Bastard Battle by Céline Minard

Céline Minard’s novel is written in a brilliant pastiche of Middle French speckled with amusing anachronisms. She has drawn inspiration from Jean Froissart’s Chronicles as well as Villon’s poems and Rabelais’ satirical pentalogy. The other major source of influence lies in kung fu movies, samurai cinema, and westerns. The anachronistic clash of these two media, the late Medieval/early Renaissance texts and popular movies of the second half of the 20th century, has brought into being a monstrous hybrid that portrays the unspeakable cruelties of the Middle Ages with cinematic intensity and panache.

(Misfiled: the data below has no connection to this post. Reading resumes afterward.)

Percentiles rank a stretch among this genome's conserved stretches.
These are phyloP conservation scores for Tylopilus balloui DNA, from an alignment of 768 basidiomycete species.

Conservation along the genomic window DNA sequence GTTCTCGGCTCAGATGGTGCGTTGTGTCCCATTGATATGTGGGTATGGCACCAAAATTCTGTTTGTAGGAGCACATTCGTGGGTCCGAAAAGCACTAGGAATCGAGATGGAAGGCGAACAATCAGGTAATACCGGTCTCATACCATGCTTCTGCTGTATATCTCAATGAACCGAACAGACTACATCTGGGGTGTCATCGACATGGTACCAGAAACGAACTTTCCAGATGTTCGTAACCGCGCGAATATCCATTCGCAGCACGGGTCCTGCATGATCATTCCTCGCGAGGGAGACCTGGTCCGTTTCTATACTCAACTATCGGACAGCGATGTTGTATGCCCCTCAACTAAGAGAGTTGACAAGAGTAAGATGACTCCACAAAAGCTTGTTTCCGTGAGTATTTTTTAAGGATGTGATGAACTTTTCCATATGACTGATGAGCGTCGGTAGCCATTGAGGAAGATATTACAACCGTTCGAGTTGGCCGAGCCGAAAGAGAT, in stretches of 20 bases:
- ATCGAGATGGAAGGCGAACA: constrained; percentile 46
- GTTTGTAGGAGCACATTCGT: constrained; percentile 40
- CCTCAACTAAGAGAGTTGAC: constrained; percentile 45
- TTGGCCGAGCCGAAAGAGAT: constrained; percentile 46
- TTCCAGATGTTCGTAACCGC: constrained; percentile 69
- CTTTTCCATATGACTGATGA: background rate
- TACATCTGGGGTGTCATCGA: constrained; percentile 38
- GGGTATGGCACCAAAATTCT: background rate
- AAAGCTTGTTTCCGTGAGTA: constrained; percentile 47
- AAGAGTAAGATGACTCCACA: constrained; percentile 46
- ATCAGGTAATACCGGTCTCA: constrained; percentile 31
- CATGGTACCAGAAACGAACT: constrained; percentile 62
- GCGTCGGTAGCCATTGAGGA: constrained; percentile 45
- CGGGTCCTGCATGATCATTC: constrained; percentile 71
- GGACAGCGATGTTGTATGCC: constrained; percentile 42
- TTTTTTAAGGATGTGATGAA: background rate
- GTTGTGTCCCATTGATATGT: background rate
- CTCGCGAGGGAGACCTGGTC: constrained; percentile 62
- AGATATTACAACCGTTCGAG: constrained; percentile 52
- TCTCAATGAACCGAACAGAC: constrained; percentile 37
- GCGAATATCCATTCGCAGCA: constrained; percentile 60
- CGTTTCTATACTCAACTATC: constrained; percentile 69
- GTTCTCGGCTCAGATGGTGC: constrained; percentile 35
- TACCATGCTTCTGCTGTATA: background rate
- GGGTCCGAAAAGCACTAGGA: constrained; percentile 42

The novel is set in 1437, a time when French towns still suffered from raids of well-armed, ruthless brigands known as the écorcheurs (flayers). These bands of pillagers mostly consisted of unemployed mercenaries who had earned their lurid nickname for the frequent practice of stripping their victims naked.  Denysot the Cleric, aka the Hash, aka Spencer Five, narrates the gripping story of how the small town of Chaumont is first liberated from and then successfully defended against one such band led by Aligot, the bastard of Bourbon.